For some reason, the "Comments" function currently seems to be missing from old posts.  (Not that we get that many comments anyway.)  So if you feel the need to offer an opinion, please email us.  We'll try to have this rectified as soon as possible.

Friday, February 8, 2013

Opening Day

It may only be the 8th of February, but it’s still Opening Day. That is, if you have Strat-O-Matic Baseball.

Like most kids, I played board games when I was growing up. My own interests ran toward sports games – games like All-Star Baseball, which featured real players and was designed to reproduce their performance with deadly statistical accuracy. The first game of this kind I ever bought was called Negamco Golf, which was made by a company in Duluth.* I suppose the fact that my first game was a golf game indicated I was going to grow up to be a Republican, but at the time it was more likely because I was a fan of Arnold Palmer, Jack Nicklaus, Lee Trevino and the other giants of the game.

*I always liked ordering things from that company; not just games, but books, posters, sports cards. This was back in the days when mail order meant four to six weeks, but because of their proximity to Minneapolis, I’d have my order by the end of the week.

In my early teens I came to a rite of passage: my first Strat-O-Matic baseball game. I’d played the game with some of my friends and enjoyed it, and so I saved up my pennies and ordered one, back when you could only get it through the mail. It was, I believe, a replay of the 1974 season – I can verify this because it was for the season when Hank Aaron broke Babe Ruth’s home run record, and as I set out to replay that season, Aaron hit three home runs in the season opener against Cincinnati, thus breaking the record right then and there.*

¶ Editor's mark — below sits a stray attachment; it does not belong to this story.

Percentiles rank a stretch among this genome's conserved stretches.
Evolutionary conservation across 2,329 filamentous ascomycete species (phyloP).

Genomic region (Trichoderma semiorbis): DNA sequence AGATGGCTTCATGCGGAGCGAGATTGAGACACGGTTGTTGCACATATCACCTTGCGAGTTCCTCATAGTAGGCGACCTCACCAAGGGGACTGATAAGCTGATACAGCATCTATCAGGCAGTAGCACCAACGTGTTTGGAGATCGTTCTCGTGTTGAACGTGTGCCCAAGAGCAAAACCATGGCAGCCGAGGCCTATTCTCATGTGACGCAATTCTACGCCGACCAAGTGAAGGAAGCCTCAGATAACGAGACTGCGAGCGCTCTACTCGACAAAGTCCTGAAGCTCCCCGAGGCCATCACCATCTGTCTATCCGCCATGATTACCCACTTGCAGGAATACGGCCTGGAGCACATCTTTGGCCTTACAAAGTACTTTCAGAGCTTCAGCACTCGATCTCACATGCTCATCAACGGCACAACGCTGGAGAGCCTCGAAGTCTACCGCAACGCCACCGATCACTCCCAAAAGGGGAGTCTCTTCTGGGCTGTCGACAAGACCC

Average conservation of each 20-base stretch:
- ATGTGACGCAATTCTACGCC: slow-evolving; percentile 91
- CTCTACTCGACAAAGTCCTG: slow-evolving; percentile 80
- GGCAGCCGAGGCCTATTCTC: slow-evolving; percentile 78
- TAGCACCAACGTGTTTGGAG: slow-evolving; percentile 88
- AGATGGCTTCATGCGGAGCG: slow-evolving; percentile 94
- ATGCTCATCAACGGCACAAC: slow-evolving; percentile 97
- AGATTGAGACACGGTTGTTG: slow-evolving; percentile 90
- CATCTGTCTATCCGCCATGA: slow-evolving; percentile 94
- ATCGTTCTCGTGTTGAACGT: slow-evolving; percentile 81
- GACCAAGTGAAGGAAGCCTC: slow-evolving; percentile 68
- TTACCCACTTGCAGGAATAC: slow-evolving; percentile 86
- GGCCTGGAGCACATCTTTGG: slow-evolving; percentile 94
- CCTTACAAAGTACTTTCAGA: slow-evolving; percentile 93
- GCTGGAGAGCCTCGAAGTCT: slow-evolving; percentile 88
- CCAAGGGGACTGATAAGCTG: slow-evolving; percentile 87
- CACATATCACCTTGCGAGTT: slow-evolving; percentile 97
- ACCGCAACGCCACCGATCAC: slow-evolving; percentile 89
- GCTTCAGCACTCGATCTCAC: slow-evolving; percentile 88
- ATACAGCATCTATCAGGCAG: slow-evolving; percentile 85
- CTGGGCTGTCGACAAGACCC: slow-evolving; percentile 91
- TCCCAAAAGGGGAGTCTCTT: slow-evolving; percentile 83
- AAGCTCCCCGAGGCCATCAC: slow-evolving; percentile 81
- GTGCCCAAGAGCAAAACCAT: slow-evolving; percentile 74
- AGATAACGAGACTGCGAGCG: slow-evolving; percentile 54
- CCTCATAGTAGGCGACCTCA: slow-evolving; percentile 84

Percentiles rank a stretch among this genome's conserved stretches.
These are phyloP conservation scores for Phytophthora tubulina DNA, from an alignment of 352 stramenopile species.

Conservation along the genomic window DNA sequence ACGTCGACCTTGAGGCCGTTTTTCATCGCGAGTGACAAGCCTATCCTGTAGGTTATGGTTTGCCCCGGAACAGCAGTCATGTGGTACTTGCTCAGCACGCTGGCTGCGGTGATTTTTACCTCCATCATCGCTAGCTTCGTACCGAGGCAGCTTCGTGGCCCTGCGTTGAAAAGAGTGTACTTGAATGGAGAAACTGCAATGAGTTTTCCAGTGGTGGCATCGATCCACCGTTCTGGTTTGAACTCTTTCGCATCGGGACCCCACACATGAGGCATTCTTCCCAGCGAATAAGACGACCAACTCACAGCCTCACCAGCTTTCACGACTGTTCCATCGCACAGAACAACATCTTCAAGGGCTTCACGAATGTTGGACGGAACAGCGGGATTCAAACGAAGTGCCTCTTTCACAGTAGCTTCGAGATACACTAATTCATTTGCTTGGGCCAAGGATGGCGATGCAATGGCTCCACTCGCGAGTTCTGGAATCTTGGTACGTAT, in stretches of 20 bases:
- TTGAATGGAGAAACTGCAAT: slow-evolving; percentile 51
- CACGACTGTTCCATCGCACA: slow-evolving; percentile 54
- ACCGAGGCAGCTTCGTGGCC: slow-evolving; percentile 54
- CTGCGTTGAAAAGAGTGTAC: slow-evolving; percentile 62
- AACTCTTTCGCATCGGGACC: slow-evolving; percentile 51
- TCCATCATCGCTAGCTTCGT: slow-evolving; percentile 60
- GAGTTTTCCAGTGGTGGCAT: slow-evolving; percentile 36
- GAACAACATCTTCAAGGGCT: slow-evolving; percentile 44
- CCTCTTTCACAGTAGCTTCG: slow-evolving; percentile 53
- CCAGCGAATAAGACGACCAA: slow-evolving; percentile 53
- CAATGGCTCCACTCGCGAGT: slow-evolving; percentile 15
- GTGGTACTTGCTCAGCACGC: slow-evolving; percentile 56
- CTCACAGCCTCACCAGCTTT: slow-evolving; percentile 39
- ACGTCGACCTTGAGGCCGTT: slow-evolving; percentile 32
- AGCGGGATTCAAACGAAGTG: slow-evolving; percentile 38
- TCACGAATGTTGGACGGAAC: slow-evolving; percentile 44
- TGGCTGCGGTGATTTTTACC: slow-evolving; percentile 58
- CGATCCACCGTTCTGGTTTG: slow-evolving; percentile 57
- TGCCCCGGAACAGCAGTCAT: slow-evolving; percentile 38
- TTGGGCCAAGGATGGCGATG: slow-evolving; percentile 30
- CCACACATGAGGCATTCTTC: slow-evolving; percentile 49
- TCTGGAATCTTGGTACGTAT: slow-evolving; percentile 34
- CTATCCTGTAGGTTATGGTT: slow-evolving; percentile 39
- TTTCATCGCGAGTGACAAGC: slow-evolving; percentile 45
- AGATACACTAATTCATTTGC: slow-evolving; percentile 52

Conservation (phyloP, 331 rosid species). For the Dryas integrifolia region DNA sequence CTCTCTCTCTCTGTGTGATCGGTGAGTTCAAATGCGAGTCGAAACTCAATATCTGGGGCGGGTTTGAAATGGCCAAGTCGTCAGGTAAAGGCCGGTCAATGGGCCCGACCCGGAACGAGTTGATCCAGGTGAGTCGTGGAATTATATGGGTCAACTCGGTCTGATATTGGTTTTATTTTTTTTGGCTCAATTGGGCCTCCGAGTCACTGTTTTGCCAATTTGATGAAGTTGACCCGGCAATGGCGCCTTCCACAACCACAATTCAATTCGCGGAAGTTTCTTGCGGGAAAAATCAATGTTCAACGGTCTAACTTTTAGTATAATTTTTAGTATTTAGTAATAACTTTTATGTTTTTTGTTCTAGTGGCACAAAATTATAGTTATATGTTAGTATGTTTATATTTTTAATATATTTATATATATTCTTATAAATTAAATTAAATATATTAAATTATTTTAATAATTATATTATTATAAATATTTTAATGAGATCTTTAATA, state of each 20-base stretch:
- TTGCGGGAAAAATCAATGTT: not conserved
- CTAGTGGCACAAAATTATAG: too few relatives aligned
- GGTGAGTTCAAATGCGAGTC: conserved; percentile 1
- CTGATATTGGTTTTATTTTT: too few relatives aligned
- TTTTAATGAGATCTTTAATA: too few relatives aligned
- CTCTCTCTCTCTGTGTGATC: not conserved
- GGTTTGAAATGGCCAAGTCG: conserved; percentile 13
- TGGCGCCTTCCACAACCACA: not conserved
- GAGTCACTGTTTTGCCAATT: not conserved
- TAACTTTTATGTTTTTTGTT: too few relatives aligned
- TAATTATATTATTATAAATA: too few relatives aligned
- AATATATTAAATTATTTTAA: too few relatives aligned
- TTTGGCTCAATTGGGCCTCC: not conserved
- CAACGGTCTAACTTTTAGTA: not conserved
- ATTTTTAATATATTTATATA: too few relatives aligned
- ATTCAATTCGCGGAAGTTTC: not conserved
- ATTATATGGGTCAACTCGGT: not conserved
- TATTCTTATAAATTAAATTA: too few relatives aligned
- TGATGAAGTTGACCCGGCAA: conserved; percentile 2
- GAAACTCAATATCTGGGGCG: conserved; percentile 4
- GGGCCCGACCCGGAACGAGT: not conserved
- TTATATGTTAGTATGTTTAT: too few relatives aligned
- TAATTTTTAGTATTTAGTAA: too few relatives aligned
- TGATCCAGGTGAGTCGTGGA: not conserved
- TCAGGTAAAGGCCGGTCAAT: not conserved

*Which would never have happened in real life. The Braves opened the season with three games on the road against Cincinnati; Aaron homered in the first game to tie Ruth, and the Braves sat him down, wanting him to break the record in Atlanta. They were warned by the Commissioner about this and Aaron did play in the series closer, but still broke the record at home. Obviously I hadn’t yet developed my obsession with accuracy.

Strat-O-Matic was a great game, but eventually I lost interest in it. It was a combination of things; I was for the most part a solitary kid, which meant that most of the time I was playing by myself, and that can only take you so far. The baseball season was also very long – 162 games per team, 12 teams (at that time) per league, and since I was playing all the games myself, it was likely that most of these players would, in real life, be long since retired by the time I completed the season replay.